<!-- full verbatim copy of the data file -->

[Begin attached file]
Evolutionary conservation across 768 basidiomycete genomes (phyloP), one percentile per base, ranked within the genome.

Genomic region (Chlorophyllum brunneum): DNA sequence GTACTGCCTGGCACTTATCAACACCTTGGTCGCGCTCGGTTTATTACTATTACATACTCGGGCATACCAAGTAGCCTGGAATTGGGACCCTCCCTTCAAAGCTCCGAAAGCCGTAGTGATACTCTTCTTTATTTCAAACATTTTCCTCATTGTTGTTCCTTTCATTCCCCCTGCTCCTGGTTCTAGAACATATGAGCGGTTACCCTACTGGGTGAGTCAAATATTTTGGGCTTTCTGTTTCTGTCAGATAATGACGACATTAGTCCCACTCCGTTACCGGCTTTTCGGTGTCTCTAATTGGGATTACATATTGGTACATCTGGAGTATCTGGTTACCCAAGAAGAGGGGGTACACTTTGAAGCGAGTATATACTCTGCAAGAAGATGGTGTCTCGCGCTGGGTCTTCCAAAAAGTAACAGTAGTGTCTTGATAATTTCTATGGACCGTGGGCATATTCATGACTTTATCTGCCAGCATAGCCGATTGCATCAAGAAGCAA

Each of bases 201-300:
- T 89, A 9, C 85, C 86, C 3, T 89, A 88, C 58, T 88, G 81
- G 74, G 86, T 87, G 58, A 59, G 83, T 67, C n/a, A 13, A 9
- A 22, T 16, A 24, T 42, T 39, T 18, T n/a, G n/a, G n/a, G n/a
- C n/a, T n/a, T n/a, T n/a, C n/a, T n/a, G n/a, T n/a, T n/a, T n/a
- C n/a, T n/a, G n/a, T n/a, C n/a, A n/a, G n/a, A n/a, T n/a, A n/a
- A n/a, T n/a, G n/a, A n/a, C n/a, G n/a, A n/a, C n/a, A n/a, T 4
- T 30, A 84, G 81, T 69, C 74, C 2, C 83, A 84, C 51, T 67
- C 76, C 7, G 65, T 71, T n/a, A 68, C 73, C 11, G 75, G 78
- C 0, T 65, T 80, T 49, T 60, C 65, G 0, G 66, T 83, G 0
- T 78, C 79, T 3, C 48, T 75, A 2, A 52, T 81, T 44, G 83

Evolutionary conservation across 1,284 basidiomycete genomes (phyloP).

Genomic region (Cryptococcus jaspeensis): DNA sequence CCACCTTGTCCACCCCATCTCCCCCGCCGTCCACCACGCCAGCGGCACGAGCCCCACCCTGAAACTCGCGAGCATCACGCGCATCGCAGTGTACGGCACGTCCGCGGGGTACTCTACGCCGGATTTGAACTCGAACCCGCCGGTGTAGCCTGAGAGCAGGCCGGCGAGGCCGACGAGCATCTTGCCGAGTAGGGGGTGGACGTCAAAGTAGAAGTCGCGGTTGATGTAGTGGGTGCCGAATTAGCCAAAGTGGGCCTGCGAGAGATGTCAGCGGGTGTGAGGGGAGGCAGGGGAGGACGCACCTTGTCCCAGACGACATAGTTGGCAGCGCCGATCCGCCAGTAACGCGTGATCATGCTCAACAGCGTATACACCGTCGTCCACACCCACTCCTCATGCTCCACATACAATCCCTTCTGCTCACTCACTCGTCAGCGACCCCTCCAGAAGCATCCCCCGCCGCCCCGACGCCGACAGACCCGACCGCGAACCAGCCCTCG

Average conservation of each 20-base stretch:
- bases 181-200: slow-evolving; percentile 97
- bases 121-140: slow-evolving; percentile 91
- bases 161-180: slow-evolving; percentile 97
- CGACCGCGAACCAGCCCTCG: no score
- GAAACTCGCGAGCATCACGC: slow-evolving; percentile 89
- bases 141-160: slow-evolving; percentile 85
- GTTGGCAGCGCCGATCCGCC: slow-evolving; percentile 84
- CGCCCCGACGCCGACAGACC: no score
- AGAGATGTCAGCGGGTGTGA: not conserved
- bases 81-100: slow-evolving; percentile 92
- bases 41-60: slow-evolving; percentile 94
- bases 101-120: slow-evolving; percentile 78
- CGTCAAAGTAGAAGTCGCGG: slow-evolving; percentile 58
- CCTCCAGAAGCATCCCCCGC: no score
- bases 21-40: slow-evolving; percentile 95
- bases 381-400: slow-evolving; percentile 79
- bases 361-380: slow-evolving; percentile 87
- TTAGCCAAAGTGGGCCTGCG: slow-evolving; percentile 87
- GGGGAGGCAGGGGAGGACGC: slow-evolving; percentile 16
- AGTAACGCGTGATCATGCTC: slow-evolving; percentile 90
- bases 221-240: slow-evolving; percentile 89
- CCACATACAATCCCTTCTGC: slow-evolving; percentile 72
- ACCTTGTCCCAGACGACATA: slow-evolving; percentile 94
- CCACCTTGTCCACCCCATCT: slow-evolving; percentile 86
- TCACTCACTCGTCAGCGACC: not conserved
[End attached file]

Evolutionary conservation across 768 basidiomycete genomes (phyloP), one percentile per base, ranked within the genome.

Genomic region (Chlorophyllum brunneum): DNA sequence GTACTGCCTGGCACTTATCAACACCTTGGTCGCGCTCGGTTTATTACTATTACATACTCGGGCATACCAAGTAGCCTGGAATTGGGACCCTCCCTTCAAAGCTCCGAAAGCCGTAGTGATACTCTTCTTTATTTCAAACATTTTCCTCATTGTTGTTCCTTTCATTCCCCCTGCTCCTGGTTCTAGAACATATGAGCGGTTACCCTACTGGGTGAGTCAAATATTTTGGGCTTTCTGTTTCTGTCAGATAATGACGACATTAGTCCCACTCCGTTACCGGCTTTTCGGTGTCTCTAATTGGGATTACATATTGGTACATCTGGAGTATCTGGTTACCCAAGAAGAGGGGGTACACTTTGAAGCGAGTATATACTCTGCAAGAAGATGGTGTCTCGCGCTGGGTCTTCCAAAAAGTAACAGTAGTGTCTTGATAATTTCTATGGACCGTGGGCATATTCATGACTTTATCTGCCAGCATAGCCGATTGCATCAAGAAGCAA

Each of bases 201-300:
- T 89, A 9, C 85, C 86, C 3, T 89, A 88, C 58, T 88, G 81
- G 74, G 86, T 87, G 58, A 59, G 83, T 67, C n/a, A 13, A 9
- A 22, T 16, A 24, T 42, T 39, T 18, T n/a, G n/a, G n/a, G n/a
- C n/a, T n/a, T n/a, T n/a, C n/a, T n/a, G n/a, T n/a, T n/a, T n/a
- C n/a, T n/a, G n/a, T n/a, C n/a, A n/a, G n/a, A n/a, T n/a, A n/a
- A n/a, T n/a, G n/a, A n/a, C n/a, G n/a, A n/a, C n/a, A n/a, T 4
- T 30, A 84, G 81, T 69, C 74, C 2, C 83, A 84, C 51, T 67
- C 76, C 7, G 65, T 71, T n/a, A 68, C 73, C 11, G 75, G 78
- C 0, T 65, T 80, T 49, T 60, C 65, G 0, G 66, T 83, G 0
- T 78, C 79, T 3, C 48, T 75, A 2, A 52, T 81, T 44, G 83

Evolutionary conservation across 1,284 basidiomycete genomes (phyloP).

Genomic region (Cryptococcus jaspeensis): DNA sequence CCACCTTGTCCACCCCATCTCCCCCGCCGTCCACCACGCCAGCGGCACGAGCCCCACCCTGAAACTCGCGAGCATCACGCGCATCGCAGTGTACGGCACGTCCGCGGGGTACTCTACGCCGGATTTGAACTCGAACCCGCCGGTGTAGCCTGAGAGCAGGCCGGCGAGGCCGACGAGCATCTTGCCGAGTAGGGGGTGGACGTCAAAGTAGAAGTCGCGGTTGATGTAGTGGGTGCCGAATTAGCCAAAGTGGGCCTGCGAGAGATGTCAGCGGGTGTGAGGGGAGGCAGGGGAGGACGCACCTTGTCCCAGACGACATAGTTGGCAGCGCCGATCCGCCAGTAACGCGTGATCATGCTCAACAGCGTATACACCGTCGTCCACACCCACTCCTCATGCTCCACATACAATCCCTTCTGCTCACTCACTCGTCAGCGACCCCTCCAGAAGCATCCCCCGCCGCCCCGACGCCGACAGACCCGACCGCGAACCAGCCCTCG

Average conservation of each 20-base stretch:
- bases 181-200: slow-evolving; percentile 97
- bases 121-140: slow-evolving; percentile 91
- bases 161-180: slow-evolving; percentile 97
- CGACCGCGAACCAGCCCTCG: no score
- GAAACTCGCGAGCATCACGC: slow-evolving; percentile 89
- bases 141-160: slow-evolving; percentile 85
- GTTGGCAGCGCCGATCCGCC: slow-evolving; percentile 84
- CGCCCCGACGCCGACAGACC: no score
- AGAGATGTCAGCGGGTGTGA: not conserved
- bases 81-100: slow-evolving; percentile 92
- bases 41-60: slow-evolving; percentile 94
- bases 101-120: slow-evolving; percentile 78
- CGTCAAAGTAGAAGTCGCGG: slow-evolving; percentile 58
- CCTCCAGAAGCATCCCCCGC: no score
- bases 21-40: slow-evolving; percentile 95
- bases 381-400: slow-evolving; percentile 79
- bases 361-380: slow-evolving; percentile 87
- TTAGCCAAAGTGGGCCTGCG: slow-evolving; percentile 87
- GGGGAGGCAGGGGAGGACGC: slow-evolving; percentile 16
- AGTAACGCGTGATCATGCTC: slow-evolving; percentile 90
- bases 221-240: slow-evolving; percentile 89
- CCACATACAATCCCTTCTGC: slow-evolving; percentile 72
- ACCTTGTCCCAGACGACATA: slow-evolving; percentile 94
- CCACCTTGTCCACCCCATCT: slow-evolving; percentile 86
- TCACTCACTCGTCAGCGACC: not conserved